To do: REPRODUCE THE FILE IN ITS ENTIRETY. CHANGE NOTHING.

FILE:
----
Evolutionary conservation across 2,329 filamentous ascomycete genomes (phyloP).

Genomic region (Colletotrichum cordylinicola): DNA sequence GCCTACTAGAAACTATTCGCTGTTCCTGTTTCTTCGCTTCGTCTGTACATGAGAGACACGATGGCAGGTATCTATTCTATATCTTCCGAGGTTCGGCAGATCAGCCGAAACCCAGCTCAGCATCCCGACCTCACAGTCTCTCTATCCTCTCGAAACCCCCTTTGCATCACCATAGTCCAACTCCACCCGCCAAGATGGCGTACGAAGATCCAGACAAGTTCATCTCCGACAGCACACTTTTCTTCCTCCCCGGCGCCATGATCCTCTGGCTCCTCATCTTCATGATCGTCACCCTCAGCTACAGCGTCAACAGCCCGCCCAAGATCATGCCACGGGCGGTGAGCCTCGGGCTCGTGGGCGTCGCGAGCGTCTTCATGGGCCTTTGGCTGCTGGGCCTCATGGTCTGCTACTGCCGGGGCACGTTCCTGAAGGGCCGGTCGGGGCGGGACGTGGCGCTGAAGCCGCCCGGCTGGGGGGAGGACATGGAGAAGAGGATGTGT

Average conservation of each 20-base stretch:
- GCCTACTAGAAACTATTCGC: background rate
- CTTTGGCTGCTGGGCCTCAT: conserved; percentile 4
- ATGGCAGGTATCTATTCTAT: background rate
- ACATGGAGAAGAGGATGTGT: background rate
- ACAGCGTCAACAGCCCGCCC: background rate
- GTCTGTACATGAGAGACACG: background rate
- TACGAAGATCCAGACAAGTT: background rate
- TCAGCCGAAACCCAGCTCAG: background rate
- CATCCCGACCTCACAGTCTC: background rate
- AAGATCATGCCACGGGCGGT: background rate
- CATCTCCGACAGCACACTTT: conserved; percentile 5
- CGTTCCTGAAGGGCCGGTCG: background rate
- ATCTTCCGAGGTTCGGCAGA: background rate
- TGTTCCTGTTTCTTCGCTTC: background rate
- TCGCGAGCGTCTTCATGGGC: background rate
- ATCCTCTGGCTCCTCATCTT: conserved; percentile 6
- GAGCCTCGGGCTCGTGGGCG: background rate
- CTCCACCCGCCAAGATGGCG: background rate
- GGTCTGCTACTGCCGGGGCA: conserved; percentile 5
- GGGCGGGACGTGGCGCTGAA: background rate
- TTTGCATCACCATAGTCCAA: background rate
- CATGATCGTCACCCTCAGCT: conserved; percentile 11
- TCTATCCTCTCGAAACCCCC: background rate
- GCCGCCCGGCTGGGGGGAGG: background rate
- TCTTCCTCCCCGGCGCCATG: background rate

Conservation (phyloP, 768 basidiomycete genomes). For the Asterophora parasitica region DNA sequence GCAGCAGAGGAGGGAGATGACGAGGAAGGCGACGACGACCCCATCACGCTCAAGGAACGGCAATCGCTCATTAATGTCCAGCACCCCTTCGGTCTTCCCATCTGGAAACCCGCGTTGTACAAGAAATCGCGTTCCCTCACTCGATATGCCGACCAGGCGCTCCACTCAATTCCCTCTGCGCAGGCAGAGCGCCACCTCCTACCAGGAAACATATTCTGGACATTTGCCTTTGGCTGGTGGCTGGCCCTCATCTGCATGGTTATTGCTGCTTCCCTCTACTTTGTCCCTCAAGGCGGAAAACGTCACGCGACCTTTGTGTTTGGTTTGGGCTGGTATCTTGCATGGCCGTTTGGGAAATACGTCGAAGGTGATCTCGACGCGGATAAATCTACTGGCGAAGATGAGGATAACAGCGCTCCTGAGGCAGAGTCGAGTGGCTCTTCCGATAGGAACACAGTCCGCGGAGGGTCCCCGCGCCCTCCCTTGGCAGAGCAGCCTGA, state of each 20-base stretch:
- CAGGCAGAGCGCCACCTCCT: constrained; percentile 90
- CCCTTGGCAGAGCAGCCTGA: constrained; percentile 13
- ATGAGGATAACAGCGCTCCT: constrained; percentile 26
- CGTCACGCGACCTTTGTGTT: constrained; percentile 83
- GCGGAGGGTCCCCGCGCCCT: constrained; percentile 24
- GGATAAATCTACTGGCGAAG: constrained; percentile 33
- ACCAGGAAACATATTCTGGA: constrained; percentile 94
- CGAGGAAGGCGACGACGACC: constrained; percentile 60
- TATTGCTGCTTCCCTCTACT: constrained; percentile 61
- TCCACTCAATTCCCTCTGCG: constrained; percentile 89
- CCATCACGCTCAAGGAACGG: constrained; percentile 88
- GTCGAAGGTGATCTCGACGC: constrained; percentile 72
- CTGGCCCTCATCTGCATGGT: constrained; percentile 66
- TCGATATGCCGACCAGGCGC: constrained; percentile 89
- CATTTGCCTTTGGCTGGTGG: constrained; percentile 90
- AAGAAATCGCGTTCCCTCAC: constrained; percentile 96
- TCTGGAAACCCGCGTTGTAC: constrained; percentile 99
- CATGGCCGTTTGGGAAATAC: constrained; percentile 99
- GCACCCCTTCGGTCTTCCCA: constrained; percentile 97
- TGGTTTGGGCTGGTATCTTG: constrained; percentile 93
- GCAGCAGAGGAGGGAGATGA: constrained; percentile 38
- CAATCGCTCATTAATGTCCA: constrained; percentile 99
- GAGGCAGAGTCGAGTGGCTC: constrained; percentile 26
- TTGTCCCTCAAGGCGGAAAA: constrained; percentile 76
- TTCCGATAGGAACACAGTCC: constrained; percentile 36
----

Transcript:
Evolutionary conservation across 2,329 filamentous ascomycete genomes (phyloP).

Genomic region (Colletotrichum cordylinicola): DNA sequence GCCTACTAGAAACTATTCGCTGTTCCTGTTTCTTCGCTTCGTCTGTACATGAGAGACACGATGGCAGGTATCTATTCTATATCTTCCGAGGTTCGGCAGATCAGCCGAAACCCAGCTCAGCATCCCGACCTCACAGTCTCTCTATCCTCTCGAAACCCCCTTTGCATCACCATAGTCCAACTCCACCCGCCAAGATGGCGTACGAAGATCCAGACAAGTTCATCTCCGACAGCACACTTTTCTTCCTCCCCGGCGCCATGATCCTCTGGCTCCTCATCTTCATGATCGTCACCCTCAGCTACAGCGTCAACAGCCCGCCCAAGATCATGCCACGGGCGGTGAGCCTCGGGCTCGTGGGCGTCGCGAGCGTCTTCATGGGCCTTTGGCTGCTGGGCCTCATGGTCTGCTACTGCCGGGGCACGTTCCTGAAGGGCCGGTCGGGGCGGGACGTGGCGCTGAAGCCGCCCGGCTGGGGGGAGGACATGGAGAAGAGGATGTGT

Average conservation of each 20-base stretch:
- GCCTACTAGAAACTATTCGC: background rate
- CTTTGGCTGCTGGGCCTCAT: conserved; percentile 4
- ATGGCAGGTATCTATTCTAT: background rate
- ACATGGAGAAGAGGATGTGT: background rate
- ACAGCGTCAACAGCCCGCCC: background rate
- GTCTGTACATGAGAGACACG: background rate
- TACGAAGATCCAGACAAGTT: background rate
- TCAGCCGAAACCCAGCTCAG: background rate
- CATCCCGACCTCACAGTCTC: background rate
- AAGATCATGCCACGGGCGGT: background rate
- CATCTCCGACAGCACACTTT: conserved; percentile 5
- CGTTCCTGAAGGGCCGGTCG: background rate
- ATCTTCCGAGGTTCGGCAGA: background rate
- TGTTCCTGTTTCTTCGCTTC: background rate
- TCGCGAGCGTCTTCATGGGC: background rate
- ATCCTCTGGCTCCTCATCTT: conserved; percentile 6
- GAGCCTCGGGCTCGTGGGCG: background rate
- CTCCACCCGCCAAGATGGCG: background rate
- GGTCTGCTACTGCCGGGGCA: conserved; percentile 5
- GGGCGGGACGTGGCGCTGAA: background rate
- TTTGCATCACCATAGTCCAA: background rate
- CATGATCGTCACCCTCAGCT: conserved; percentile 11
- TCTATCCTCTCGAAACCCCC: background rate
- GCCGCCCGGCTGGGGGGAGG: background rate
- TCTTCCTCCCCGGCGCCATG: background rate

Conservation (phyloP, 768 basidiomycete genomes). For the Asterophora parasitica region DNA sequence GCAGCAGAGGAGGGAGATGACGAGGAAGGCGACGACGACCCCATCACGCTCAAGGAACGGCAATCGCTCATTAATGTCCAGCACCCCTTCGGTCTTCCCATCTGGAAACCCGCGTTGTACAAGAAATCGCGTTCCCTCACTCGATATGCCGACCAGGCGCTCCACTCAATTCCCTCTGCGCAGGCAGAGCGCCACCTCCTACCAGGAAACATATTCTGGACATTTGCCTTTGGCTGGTGGCTGGCCCTCATCTGCATGGTTATTGCTGCTTCCCTCTACTTTGTCCCTCAAGGCGGAAAACGTCACGCGACCTTTGTGTTTGGTTTGGGCTGGTATCTTGCATGGCCGTTTGGGAAATACGTCGAAGGTGATCTCGACGCGGATAAATCTACTGGCGAAGATGAGGATAACAGCGCTCCTGAGGCAGAGTCGAGTGGCTCTTCCGATAGGAACACAGTCCGCGGAGGGTCCCCGCGCCCTCCCTTGGCAGAGCAGCCTGA, state of each 20-base stretch:
- CAGGCAGAGCGCCACCTCCT: constrained; percentile 90
- CCCTTGGCAGAGCAGCCTGA: constrained; percentile 13
- ATGAGGATAACAGCGCTCCT: constrained; percentile 26
- CGTCACGCGACCTTTGTGTT: constrained; percentile 83
- GCGGAGGGTCCCCGCGCCCT: constrained; percentile 24
- GGATAAATCTACTGGCGAAG: constrained; percentile 33
- ACCAGGAAACATATTCTGGA: constrained; percentile 94
- CGAGGAAGGCGACGACGACC: constrained; percentile 60
- TATTGCTGCTTCCCTCTACT: constrained; percentile 61
- TCCACTCAATTCCCTCTGCG: constrained; percentile 89
- CCATCACGCTCAAGGAACGG: constrained; percentile 88
- GTCGAAGGTGATCTCGACGC: constrained; percentile 72
- CTGGCCCTCATCTGCATGGT: constrained; percentile 66
- TCGATATGCCGACCAGGCGC: constrained; percentile 89
- CATTTGCCTTTGGCTGGTGG: constrained; percentile 90
- AAGAAATCGCGTTCCCTCAC: constrained; percentile 96
- TCTGGAAACCCGCGTTGTAC: constrained; percentile 99
- CATGGCCGTTTGGGAAATAC: constrained; percentile 99
- GCACCCCTTCGGTCTTCCCA: constrained; percentile 97
- TGGTTTGGGCTGGTATCTTG: constrained; percentile 93
- GCAGCAGAGGAGGGAGATGA: constrained; percentile 38
- CAATCGCTCATTAATGTCCA: constrained; percentile 99
- GAGGCAGAGTCGAGTGGCTC: constrained; percentile 26
- TTGTCCCTCAAGGCGGAAAA: constrained; percentile 76
- TTCCGATAGGAACACAGTCC: constrained; percentile 36